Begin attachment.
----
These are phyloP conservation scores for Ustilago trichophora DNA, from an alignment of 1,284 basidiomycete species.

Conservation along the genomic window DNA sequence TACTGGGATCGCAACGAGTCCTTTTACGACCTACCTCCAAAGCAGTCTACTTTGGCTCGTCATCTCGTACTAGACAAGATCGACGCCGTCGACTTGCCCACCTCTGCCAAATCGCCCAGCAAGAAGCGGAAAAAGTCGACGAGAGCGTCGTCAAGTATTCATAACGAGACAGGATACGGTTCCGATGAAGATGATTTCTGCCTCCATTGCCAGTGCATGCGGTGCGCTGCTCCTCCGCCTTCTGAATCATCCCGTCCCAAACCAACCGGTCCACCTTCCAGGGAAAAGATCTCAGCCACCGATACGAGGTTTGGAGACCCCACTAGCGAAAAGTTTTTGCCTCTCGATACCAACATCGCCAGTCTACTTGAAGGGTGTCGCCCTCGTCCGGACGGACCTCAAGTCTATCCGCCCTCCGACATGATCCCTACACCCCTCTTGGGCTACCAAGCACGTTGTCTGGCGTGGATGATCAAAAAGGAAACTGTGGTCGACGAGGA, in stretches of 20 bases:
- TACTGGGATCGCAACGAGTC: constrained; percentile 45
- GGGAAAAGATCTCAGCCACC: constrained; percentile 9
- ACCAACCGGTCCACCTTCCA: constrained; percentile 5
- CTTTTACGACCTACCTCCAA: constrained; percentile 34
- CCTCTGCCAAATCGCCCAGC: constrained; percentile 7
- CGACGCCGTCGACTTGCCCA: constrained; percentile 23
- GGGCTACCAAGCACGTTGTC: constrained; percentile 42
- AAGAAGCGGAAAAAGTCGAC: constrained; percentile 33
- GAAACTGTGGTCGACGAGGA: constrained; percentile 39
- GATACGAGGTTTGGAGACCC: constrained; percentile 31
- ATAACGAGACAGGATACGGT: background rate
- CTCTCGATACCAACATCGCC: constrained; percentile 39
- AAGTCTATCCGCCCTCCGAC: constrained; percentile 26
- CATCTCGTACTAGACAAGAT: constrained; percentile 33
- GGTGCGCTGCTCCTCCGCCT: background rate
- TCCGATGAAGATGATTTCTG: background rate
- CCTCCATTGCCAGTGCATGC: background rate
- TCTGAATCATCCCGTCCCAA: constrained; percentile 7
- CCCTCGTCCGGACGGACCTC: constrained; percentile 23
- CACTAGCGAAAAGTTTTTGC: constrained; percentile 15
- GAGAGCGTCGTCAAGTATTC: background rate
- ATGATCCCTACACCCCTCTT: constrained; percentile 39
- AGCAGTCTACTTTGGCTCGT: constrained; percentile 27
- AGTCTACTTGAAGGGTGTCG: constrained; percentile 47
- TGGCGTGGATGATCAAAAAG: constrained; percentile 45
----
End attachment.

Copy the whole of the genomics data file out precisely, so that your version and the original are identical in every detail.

These are phyloP conservation scores for Ustilago trichophora DNA, from an alignment of 1,284 basidiomycete species.

Conservation along the genomic window DNA sequence TACTGGGATCGCAACGAGTCCTTTTACGACCTACCTCCAAAGCAGTCTACTTTGGCTCGTCATCTCGTACTAGACAAGATCGACGCCGTCGACTTGCCCACCTCTGCCAAATCGCCCAGCAAGAAGCGGAAAAAGTCGACGAGAGCGTCGTCAAGTATTCATAACGAGACAGGATACGGTTCCGATGAAGATGATTTCTGCCTCCATTGCCAGTGCATGCGGTGCGCTGCTCCTCCGCCTTCTGAATCATCCCGTCCCAAACCAACCGGTCCACCTTCCAGGGAAAAGATCTCAGCCACCGATACGAGGTTTGGAGACCCCACTAGCGAAAAGTTTTTGCCTCTCGATACCAACATCGCCAGTCTACTTGAAGGGTGTCGCCCTCGTCCGGACGGACCTCAAGTCTATCCGCCCTCCGACATGATCCCTACACCCCTCTTGGGCTACCAAGCACGTTGTCTGGCGTGGATGATCAAAAAGGAAACTGTGGTCGACGAGGA, in stretches of 20 bases:
- TACTGGGATCGCAACGAGTC: constrained; percentile 45
- GGGAAAAGATCTCAGCCACC: constrained; percentile 9
- ACCAACCGGTCCACCTTCCA: constrained; percentile 5
- CTTTTACGACCTACCTCCAA: constrained; percentile 34
- CCTCTGCCAAATCGCCCAGC: constrained; percentile 7
- CGACGCCGTCGACTTGCCCA: constrained; percentile 23
- GGGCTACCAAGCACGTTGTC: constrained; percentile 42
- AAGAAGCGGAAAAAGTCGAC: constrained; percentile 33
- GAAACTGTGGTCGACGAGGA: constrained; percentile 39
- GATACGAGGTTTGGAGACCC: constrained; percentile 31
- ATAACGAGACAGGATACGGT: background rate
- CTCTCGATACCAACATCGCC: constrained; percentile 39
- AAGTCTATCCGCCCTCCGAC: constrained; percentile 26
- CATCTCGTACTAGACAAGAT: constrained; percentile 33
- GGTGCGCTGCTCCTCCGCCT: background rate
- TCCGATGAAGATGATTTCTG: background rate
- CCTCCATTGCCAGTGCATGC: background rate
- TCTGAATCATCCCGTCCCAA: constrained; percentile 7
- CCCTCGTCCGGACGGACCTC: constrained; percentile 23
- CACTAGCGAAAAGTTTTTGC: constrained; percentile 15
- GAGAGCGTCGTCAAGTATTC: background rate
- ATGATCCCTACACCCCTCTT: constrained; percentile 39
- AGCAGTCTACTTTGGCTCGT: constrained; percentile 27
- AGTCTACTTGAAGGGTGTCG: constrained; percentile 47
- TGGCGTGGATGATCAAAAAG: constrained; percentile 45